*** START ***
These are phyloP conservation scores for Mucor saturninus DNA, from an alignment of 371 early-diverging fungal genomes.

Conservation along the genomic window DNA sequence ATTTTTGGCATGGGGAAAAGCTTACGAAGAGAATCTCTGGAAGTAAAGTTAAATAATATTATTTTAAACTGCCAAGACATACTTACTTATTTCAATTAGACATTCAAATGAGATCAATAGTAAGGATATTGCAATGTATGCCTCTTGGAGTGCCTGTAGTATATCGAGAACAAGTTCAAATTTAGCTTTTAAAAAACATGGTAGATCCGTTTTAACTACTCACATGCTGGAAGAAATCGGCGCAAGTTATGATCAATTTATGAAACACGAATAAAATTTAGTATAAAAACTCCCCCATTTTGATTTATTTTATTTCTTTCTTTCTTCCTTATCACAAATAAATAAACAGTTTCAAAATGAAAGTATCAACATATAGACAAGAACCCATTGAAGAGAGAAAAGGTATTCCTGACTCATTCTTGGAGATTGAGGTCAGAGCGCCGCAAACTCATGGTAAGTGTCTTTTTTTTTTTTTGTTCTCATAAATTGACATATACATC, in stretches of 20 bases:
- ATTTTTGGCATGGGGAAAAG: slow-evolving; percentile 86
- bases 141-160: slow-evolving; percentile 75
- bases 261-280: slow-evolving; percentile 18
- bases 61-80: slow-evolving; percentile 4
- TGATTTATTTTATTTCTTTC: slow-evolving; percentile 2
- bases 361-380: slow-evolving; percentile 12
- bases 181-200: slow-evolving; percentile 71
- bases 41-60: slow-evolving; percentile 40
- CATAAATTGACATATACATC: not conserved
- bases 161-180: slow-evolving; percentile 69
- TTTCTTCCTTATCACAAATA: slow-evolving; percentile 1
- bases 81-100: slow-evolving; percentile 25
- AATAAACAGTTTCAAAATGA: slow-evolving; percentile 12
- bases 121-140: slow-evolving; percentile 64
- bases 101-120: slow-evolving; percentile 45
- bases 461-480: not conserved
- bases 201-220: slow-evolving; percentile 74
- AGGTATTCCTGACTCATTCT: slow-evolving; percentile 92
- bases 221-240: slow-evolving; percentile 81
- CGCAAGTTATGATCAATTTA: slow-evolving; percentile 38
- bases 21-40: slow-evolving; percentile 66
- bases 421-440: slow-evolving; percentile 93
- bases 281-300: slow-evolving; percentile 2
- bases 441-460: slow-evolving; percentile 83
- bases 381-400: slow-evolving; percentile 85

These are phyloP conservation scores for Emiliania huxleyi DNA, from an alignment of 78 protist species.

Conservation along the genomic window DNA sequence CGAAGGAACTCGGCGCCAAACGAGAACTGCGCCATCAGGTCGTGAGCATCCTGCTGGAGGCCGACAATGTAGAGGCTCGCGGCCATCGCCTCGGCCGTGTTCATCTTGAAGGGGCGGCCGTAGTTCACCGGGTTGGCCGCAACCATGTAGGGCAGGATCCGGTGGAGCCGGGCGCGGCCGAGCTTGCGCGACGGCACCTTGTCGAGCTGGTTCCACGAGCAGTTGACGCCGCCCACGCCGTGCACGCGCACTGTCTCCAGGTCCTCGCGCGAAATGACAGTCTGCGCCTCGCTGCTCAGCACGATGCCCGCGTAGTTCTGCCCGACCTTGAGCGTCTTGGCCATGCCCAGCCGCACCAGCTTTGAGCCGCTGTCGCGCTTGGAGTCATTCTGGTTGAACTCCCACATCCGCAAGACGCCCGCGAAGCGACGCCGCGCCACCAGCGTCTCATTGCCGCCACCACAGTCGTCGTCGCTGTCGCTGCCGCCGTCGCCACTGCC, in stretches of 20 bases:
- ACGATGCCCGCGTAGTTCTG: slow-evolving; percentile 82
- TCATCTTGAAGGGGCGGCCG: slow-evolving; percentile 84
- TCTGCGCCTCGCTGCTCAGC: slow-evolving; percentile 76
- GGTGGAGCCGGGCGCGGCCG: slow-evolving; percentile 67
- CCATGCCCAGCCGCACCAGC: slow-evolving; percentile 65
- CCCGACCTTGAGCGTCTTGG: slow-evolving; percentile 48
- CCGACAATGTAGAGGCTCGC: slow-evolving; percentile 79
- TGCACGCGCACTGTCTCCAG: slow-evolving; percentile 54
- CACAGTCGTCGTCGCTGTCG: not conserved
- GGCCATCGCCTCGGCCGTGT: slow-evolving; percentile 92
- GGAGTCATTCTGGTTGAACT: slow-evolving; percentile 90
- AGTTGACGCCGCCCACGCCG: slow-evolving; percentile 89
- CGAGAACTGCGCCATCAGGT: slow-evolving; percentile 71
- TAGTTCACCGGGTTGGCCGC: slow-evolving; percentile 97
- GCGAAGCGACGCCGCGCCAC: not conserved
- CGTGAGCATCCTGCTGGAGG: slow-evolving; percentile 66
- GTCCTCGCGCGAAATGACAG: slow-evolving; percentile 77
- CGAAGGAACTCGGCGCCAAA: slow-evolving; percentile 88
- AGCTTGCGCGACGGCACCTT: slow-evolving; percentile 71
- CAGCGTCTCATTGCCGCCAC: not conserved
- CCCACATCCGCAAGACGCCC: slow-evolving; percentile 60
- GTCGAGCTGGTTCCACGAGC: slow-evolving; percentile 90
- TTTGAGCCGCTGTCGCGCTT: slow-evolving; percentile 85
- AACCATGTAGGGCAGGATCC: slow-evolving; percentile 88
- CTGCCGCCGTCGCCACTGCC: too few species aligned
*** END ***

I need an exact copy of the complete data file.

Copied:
These are phyloP conservation scores for Mucor saturninus DNA, from an alignment of 371 early-diverging fungal genomes.

Conservation along the genomic window DNA sequence ATTTTTGGCATGGGGAAAAGCTTACGAAGAGAATCTCTGGAAGTAAAGTTAAATAATATTATTTTAAACTGCCAAGACATACTTACTTATTTCAATTAGACATTCAAATGAGATCAATAGTAAGGATATTGCAATGTATGCCTCTTGGAGTGCCTGTAGTATATCGAGAACAAGTTCAAATTTAGCTTTTAAAAAACATGGTAGATCCGTTTTAACTACTCACATGCTGGAAGAAATCGGCGCAAGTTATGATCAATTTATGAAACACGAATAAAATTTAGTATAAAAACTCCCCCATTTTGATTTATTTTATTTCTTTCTTTCTTCCTTATCACAAATAAATAAACAGTTTCAAAATGAAAGTATCAACATATAGACAAGAACCCATTGAAGAGAGAAAAGGTATTCCTGACTCATTCTTGGAGATTGAGGTCAGAGCGCCGCAAACTCATGGTAAGTGTCTTTTTTTTTTTTTGTTCTCATAAATTGACATATACATC, in stretches of 20 bases:
- ATTTTTGGCATGGGGAAAAG: slow-evolving; percentile 86
- bases 141-160: slow-evolving; percentile 75
- bases 261-280: slow-evolving; percentile 18
- bases 61-80: slow-evolving; percentile 4
- TGATTTATTTTATTTCTTTC: slow-evolving; percentile 2
- bases 361-380: slow-evolving; percentile 12
- bases 181-200: slow-evolving; percentile 71
- bases 41-60: slow-evolving; percentile 40
- CATAAATTGACATATACATC: not conserved
- bases 161-180: slow-evolving; percentile 69
- TTTCTTCCTTATCACAAATA: slow-evolving; percentile 1
- bases 81-100: slow-evolving; percentile 25
- AATAAACAGTTTCAAAATGA: slow-evolving; percentile 12
- bases 121-140: slow-evolving; percentile 64
- bases 101-120: slow-evolving; percentile 45
- bases 461-480: not conserved
- bases 201-220: slow-evolving; percentile 74
- AGGTATTCCTGACTCATTCT: slow-evolving; percentile 92
- bases 221-240: slow-evolving; percentile 81
- CGCAAGTTATGATCAATTTA: slow-evolving; percentile 38
- bases 21-40: slow-evolving; percentile 66
- bases 421-440: slow-evolving; percentile 93
- bases 281-300: slow-evolving; percentile 2
- bases 441-460: slow-evolving; percentile 83
- bases 381-400: slow-evolving; percentile 85

These are phyloP conservation scores for Emiliania huxleyi DNA, from an alignment of 78 protist species.

Conservation along the genomic window DNA sequence CGAAGGAACTCGGCGCCAAACGAGAACTGCGCCATCAGGTCGTGAGCATCCTGCTGGAGGCCGACAATGTAGAGGCTCGCGGCCATCGCCTCGGCCGTGTTCATCTTGAAGGGGCGGCCGTAGTTCACCGGGTTGGCCGCAACCATGTAGGGCAGGATCCGGTGGAGCCGGGCGCGGCCGAGCTTGCGCGACGGCACCTTGTCGAGCTGGTTCCACGAGCAGTTGACGCCGCCCACGCCGTGCACGCGCACTGTCTCCAGGTCCTCGCGCGAAATGACAGTCTGCGCCTCGCTGCTCAGCACGATGCCCGCGTAGTTCTGCCCGACCTTGAGCGTCTTGGCCATGCCCAGCCGCACCAGCTTTGAGCCGCTGTCGCGCTTGGAGTCATTCTGGTTGAACTCCCACATCCGCAAGACGCCCGCGAAGCGACGCCGCGCCACCAGCGTCTCATTGCCGCCACCACAGTCGTCGTCGCTGTCGCTGCCGCCGTCGCCACTGCC, in stretches of 20 bases:
- ACGATGCCCGCGTAGTTCTG: slow-evolving; percentile 82
- TCATCTTGAAGGGGCGGCCG: slow-evolving; percentile 84
- TCTGCGCCTCGCTGCTCAGC: slow-evolving; percentile 76
- GGTGGAGCCGGGCGCGGCCG: slow-evolving; percentile 67
- CCATGCCCAGCCGCACCAGC: slow-evolving; percentile 65
- CCCGACCTTGAGCGTCTTGG: slow-evolving; percentile 48
- CCGACAATGTAGAGGCTCGC: slow-evolving; percentile 79
- TGCACGCGCACTGTCTCCAG: slow-evolving; percentile 54
- CACAGTCGTCGTCGCTGTCG: not conserved
- GGCCATCGCCTCGGCCGTGT: slow-evolving; percentile 92
- GGAGTCATTCTGGTTGAACT: slow-evolving; percentile 90
- AGTTGACGCCGCCCACGCCG: slow-evolving; percentile 89
- CGAGAACTGCGCCATCAGGT: slow-evolving; percentile 71
- TAGTTCACCGGGTTGGCCGC: slow-evolving; percentile 97
- GCGAAGCGACGCCGCGCCAC: not conserved
- CGTGAGCATCCTGCTGGAGG: slow-evolving; percentile 66
- GTCCTCGCGCGAAATGACAG: slow-evolving; percentile 77
- CGAAGGAACTCGGCGCCAAA: slow-evolving; percentile 88
- AGCTTGCGCGACGGCACCTT: slow-evolving; percentile 71
- CAGCGTCTCATTGCCGCCAC: not conserved
- CCCACATCCGCAAGACGCCC: slow-evolving; percentile 60
- GTCGAGCTGGTTCCACGAGC: slow-evolving; percentile 90
- TTTGAGCCGCTGTCGCGCTT: slow-evolving; percentile 85
- AACCATGTAGGGCAGGATCC: slow-evolving; percentile 88
- CTGCCGCCGTCGCCACTGCC: too few species aligned